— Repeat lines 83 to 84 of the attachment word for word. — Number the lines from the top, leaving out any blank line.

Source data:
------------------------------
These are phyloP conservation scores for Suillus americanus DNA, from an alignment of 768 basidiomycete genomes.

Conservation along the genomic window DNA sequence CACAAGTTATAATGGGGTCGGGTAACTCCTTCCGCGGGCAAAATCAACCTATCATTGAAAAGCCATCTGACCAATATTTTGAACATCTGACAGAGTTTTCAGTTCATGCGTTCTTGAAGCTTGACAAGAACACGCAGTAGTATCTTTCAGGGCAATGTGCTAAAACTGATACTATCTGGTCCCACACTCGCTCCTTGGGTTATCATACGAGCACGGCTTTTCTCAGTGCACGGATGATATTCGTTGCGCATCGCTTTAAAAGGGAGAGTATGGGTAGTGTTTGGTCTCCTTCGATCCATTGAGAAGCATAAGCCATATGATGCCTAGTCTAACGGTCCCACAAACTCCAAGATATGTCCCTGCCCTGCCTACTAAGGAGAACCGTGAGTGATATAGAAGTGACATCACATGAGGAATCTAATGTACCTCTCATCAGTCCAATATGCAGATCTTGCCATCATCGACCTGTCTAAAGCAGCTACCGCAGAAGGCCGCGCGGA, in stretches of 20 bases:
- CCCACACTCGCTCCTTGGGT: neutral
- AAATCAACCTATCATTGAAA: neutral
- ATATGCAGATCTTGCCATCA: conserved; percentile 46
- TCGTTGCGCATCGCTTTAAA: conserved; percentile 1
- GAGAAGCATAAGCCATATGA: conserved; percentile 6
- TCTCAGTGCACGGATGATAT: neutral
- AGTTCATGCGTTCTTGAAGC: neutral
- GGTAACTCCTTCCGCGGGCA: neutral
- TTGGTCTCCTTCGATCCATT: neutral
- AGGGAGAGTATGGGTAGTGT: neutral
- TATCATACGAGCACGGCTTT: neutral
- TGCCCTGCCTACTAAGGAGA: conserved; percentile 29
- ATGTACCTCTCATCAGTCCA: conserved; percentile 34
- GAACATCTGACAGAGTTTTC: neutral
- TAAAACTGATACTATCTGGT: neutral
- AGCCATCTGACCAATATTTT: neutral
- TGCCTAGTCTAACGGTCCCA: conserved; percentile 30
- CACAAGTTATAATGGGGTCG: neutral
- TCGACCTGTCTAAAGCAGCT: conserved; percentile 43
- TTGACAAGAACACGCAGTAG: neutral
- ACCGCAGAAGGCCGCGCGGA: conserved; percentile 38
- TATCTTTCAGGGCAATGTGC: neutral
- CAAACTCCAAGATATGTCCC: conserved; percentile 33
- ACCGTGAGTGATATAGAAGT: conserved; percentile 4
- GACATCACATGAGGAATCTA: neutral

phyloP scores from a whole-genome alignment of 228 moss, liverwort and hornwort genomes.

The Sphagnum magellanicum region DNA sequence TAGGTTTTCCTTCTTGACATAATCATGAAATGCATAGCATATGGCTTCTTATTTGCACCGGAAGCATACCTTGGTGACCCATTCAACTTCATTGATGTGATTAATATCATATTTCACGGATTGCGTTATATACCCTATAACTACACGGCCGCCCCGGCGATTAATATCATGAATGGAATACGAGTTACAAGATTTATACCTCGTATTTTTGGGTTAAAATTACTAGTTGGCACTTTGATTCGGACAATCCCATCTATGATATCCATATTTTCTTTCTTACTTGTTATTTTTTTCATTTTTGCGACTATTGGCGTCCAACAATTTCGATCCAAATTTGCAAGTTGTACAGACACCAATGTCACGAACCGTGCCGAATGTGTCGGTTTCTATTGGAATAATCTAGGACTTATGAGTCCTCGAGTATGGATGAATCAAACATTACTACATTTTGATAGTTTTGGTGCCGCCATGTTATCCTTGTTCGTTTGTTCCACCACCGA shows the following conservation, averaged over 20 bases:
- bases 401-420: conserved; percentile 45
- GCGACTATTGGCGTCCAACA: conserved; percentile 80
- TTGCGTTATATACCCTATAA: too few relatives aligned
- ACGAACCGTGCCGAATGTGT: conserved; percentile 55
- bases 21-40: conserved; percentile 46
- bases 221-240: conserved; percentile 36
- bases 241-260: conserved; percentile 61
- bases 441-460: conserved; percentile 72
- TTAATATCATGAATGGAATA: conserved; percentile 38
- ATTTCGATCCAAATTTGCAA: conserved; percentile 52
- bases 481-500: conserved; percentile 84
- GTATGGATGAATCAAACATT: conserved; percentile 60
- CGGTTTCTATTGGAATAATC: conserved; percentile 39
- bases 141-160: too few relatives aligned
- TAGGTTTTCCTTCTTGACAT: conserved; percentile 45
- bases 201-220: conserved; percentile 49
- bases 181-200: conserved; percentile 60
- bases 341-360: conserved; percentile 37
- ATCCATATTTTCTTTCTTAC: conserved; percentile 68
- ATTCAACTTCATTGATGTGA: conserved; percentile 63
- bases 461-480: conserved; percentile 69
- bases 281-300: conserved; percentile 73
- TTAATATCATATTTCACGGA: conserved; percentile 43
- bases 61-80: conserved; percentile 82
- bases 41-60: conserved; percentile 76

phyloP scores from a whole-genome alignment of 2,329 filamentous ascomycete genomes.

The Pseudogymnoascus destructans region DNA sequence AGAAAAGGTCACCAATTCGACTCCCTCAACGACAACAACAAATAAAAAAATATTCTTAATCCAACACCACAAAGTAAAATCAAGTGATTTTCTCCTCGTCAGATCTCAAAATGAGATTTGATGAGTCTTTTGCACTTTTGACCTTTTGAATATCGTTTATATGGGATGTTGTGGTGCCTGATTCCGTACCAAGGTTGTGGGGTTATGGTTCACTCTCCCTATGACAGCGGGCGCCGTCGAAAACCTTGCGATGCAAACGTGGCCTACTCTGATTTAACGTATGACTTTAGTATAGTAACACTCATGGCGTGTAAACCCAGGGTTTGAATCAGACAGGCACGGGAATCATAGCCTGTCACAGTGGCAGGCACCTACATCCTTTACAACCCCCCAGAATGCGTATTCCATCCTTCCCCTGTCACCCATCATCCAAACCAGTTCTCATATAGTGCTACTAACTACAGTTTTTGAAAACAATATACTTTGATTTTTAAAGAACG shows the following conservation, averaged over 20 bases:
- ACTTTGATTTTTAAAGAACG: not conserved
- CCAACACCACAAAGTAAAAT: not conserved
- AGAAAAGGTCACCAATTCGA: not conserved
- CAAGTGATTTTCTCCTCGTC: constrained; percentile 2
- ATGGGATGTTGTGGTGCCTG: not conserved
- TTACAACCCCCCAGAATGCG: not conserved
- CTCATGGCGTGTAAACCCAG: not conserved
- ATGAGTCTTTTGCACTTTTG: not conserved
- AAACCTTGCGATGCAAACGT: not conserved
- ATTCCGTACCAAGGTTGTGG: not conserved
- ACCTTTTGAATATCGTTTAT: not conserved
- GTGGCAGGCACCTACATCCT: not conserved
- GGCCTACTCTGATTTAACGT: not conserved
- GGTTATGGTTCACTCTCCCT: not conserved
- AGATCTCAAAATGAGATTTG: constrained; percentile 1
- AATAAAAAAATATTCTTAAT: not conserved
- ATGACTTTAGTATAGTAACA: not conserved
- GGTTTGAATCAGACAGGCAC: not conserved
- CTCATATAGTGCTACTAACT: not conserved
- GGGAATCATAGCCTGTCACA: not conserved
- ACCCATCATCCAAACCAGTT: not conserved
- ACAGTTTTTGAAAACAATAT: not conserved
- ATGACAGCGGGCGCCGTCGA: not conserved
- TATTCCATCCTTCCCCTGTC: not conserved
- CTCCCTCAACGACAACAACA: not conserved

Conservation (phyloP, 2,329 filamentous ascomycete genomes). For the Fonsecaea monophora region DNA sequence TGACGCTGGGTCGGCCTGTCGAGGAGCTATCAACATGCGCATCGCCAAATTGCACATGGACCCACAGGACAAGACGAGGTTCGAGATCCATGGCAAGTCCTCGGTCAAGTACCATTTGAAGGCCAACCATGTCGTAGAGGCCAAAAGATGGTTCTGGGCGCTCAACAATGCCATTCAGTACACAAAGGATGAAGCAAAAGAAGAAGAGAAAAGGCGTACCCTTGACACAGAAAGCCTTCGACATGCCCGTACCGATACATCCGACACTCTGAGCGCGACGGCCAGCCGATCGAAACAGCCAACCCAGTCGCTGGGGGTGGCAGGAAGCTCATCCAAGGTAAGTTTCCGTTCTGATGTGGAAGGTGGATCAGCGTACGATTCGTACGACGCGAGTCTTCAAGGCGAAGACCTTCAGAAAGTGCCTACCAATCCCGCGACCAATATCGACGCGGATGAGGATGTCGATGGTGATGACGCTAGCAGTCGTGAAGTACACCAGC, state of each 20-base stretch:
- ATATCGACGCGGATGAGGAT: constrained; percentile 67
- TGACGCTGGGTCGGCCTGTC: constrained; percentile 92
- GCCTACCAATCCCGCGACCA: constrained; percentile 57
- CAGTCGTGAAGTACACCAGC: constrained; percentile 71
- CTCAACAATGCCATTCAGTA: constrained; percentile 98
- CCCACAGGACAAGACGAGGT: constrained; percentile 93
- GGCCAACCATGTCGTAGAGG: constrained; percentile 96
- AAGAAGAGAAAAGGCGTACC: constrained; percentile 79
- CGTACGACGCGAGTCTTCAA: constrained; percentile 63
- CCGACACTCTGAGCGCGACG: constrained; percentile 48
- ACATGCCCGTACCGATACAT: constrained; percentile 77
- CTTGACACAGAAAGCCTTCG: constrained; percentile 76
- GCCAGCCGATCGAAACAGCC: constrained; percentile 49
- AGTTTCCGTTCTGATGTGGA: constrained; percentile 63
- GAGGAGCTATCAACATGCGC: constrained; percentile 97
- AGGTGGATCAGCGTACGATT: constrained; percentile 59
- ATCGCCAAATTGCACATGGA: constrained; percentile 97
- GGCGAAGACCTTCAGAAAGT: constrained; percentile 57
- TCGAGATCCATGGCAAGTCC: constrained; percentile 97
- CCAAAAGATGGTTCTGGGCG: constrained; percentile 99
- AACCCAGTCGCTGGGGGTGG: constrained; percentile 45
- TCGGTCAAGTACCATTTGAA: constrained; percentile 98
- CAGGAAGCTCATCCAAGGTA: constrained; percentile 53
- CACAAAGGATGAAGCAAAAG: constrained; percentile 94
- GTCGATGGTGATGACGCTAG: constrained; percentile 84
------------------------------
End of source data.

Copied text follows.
- ATATCGACGCGGATGAGGAT: constrained; percentile 67
- TGACGCTGGGTCGGCCTGTC: constrained; percentile 92